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By Lydia Beyoud
April 27 — A case making its way through the U.S. Court of Appeals for the Fourth Circuit on wireless facilities siting could have major impact on the nation's top wireless providers and manufacturers and the millions of small-cell and distributed antenna systems that are expected to be deployed by 2018.
The rules could potentially result in a Pandora's box of newly deployed wireless facilities equipment being set up without regard to architectural context, zoning, or general obtrusiveness , according to a petitioners' opening brief filed late April 24 seeking a petition for review (Montgomery Cnty., Md. v. U.S.).4th Cir., No. 15-1240, opening brief, 4/24/15
Montgomery County, Md., as well as six cities in California and Texas and the Texas Coalition of Cities for Utility Issues, plus two California municipalities acting as intervenors, are suing the Federal Communications Commission over a report and order unanimously approved Oct. 17 that is intended to make it faster, easier and less expensive for wireless companies to modify existing facilities and deploy new, small wireless structures.
To spur broadband deployment, the rules provided a “deemed granted” remedy to the wireless industry, if local jurisdictions fail to approve wireless siting requests that don't “substantially” change an existing structure within 60 days. The FCC's rulemaking was conducted in part in response to intentional delays by several state and local governments in approving infrastructure projects. The rules took effect April 8.
CTIA—The Wireless Association and PCIA—The Wireless Infrastructure Association are intervenors in the case.
A decision by the U.S. Court of Appeals for the Fourth Circuit will have a significant impact on the industry, because the number of small cell and DAS installations is expected to grow exponentially in the next few years. As many as 37 million small cell installations could be in place by 2017, and up to 16 million distributed antenna system (DAS) nodes could be deployed by 2018, according to the FCC.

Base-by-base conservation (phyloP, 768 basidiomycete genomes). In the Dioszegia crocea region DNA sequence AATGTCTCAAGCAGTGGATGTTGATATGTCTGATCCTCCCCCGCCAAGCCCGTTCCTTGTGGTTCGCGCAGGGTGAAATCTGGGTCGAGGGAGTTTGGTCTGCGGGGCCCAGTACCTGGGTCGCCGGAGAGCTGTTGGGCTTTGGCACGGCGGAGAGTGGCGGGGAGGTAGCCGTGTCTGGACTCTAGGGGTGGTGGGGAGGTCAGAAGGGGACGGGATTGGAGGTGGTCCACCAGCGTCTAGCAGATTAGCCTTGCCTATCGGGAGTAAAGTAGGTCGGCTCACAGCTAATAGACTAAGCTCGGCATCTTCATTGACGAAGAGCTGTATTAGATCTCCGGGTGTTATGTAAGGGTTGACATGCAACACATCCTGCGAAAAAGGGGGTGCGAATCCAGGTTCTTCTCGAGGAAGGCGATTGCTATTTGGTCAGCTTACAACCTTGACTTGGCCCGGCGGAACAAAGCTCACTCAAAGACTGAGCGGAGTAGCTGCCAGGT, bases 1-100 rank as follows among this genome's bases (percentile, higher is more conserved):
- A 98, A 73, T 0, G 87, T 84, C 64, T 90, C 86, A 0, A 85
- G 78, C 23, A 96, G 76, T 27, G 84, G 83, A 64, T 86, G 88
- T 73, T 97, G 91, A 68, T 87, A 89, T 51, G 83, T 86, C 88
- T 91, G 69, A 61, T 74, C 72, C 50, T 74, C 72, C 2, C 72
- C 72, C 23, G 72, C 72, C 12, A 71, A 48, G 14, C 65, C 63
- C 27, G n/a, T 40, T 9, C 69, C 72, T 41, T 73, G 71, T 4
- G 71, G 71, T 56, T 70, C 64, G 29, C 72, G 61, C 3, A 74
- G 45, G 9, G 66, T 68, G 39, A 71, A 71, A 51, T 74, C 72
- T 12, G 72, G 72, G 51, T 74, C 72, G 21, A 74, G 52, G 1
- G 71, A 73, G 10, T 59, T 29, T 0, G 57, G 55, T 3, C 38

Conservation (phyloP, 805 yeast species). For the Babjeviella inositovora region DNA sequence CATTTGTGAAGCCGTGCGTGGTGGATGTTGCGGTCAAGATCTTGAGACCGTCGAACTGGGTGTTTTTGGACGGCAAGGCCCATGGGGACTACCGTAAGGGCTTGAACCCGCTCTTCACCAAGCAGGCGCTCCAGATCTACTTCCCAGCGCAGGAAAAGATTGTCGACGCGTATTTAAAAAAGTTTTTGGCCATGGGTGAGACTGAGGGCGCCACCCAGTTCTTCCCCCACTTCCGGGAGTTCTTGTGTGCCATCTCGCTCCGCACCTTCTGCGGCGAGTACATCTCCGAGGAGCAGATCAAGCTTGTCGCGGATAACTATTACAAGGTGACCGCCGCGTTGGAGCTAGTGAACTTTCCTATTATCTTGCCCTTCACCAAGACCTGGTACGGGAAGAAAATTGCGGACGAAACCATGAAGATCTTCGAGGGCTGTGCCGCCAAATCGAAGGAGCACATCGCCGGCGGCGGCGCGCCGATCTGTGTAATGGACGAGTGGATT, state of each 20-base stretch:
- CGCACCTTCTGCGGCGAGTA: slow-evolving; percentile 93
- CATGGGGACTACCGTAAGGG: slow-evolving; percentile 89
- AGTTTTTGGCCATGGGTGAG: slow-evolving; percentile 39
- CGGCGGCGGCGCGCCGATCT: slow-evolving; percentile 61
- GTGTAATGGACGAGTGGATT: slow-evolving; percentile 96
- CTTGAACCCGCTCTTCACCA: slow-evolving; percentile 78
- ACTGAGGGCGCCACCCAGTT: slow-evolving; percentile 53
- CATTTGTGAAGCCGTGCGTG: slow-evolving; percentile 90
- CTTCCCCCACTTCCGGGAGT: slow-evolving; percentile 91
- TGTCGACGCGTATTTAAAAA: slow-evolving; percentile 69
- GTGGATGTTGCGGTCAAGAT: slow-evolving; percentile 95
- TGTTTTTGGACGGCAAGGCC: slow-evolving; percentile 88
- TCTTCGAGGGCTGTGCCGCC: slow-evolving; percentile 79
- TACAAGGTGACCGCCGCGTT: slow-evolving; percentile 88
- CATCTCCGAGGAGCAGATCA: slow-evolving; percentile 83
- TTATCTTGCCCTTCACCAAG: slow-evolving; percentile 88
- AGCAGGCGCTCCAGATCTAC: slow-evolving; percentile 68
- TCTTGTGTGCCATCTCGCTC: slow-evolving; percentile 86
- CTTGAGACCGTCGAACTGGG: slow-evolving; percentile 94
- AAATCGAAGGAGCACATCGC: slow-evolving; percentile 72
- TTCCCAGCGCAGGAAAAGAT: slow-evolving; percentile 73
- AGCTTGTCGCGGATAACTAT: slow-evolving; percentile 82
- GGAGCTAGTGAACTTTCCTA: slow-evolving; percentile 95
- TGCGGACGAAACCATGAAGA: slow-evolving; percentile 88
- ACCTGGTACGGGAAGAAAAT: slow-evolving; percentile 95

The petitioners said the FCC's rules violated congressional intent under Section 6409(a) of the Middle Class Tax Relief and Job Creation Act of 2012 (Pub. L. 112-96) by failing to take into account the applicability of context and local land use realities in the siting of new facilities.
They also said the rules don't adequately account for the variability in size in the next generation of small wireless infrastructure equipment. While small cell devices may be as small as a deck of cards, they may also have large equipment cabinets the size of a small refrigerator, the brief said.
Further, DAS installations can vary significantly in size, including in one example, a 65-foot pole located directly in front of a home in Montgomery County. While some of the local governments commenting in the rulemaking dockets said they had approved more than 90 percent of all collocation applications, they still want to be able to use their discretion in approving new facilities that take into account whether an installation that would be insubstantial in an industrial zone might negatively impact a residential or historic district, according to the brief.
“A rule that allowed any existing collocated facility to be enlarged, regardless of context, would defeat those efforts,” the brief said.
The FCC's rules use an “absolutist” test to define the substantiality of a change to an existing structure, generally only accounting for whether a facility is in the public right of way or not.
Further, the petitions said a local agency's grant of a “small cell” installation on a historic structure with the understanding that the equipment would indeed be “small” and unobtrusive could open the door to an applicant demanding approval of a substantially larger, obtrusive installation.
“The effect of the FCC's Order is actually the reverse of what the agency desires: rather than develop ordinances that will facilitate placement of small facilities, localities must now act on the assumption that any facility permitted could substantially expand in size,” the brief said.
The petitioners also said the rules violated the Tenth Amendment of the U.S. Constitution by imposing requirements on state and local governments and oversteps Congress's intent in establishing Section 6409.
Land use decisions are a core function of local government, according to the brief's citation to the decision in Gardiner v. City of Baltimore, 969 F.2d 63, 67 (4th Cir. 1992).
“While the law compels approval of certain projects, it also necessarily preserves local and state authority and circumscribes FCC authority for applications that fall outside of Section 6409,” the brief said.
Therefore, the provision should be read narrowly to apply only in cases where a tower or base station has already been approved, and where new changes are genuinely insubstantial in light of the facilities and their location, the brief said.
The petitioners are represented by Best Best & Krieger LLP's Washington office.
Respondent and intervenor briefs are due June 9.
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Text of the petitioners' brief is at http://www.bloomberglaw.com/public/document/Montgomery_County_Maryland_v_City_of_Burlingame_California_Docket.
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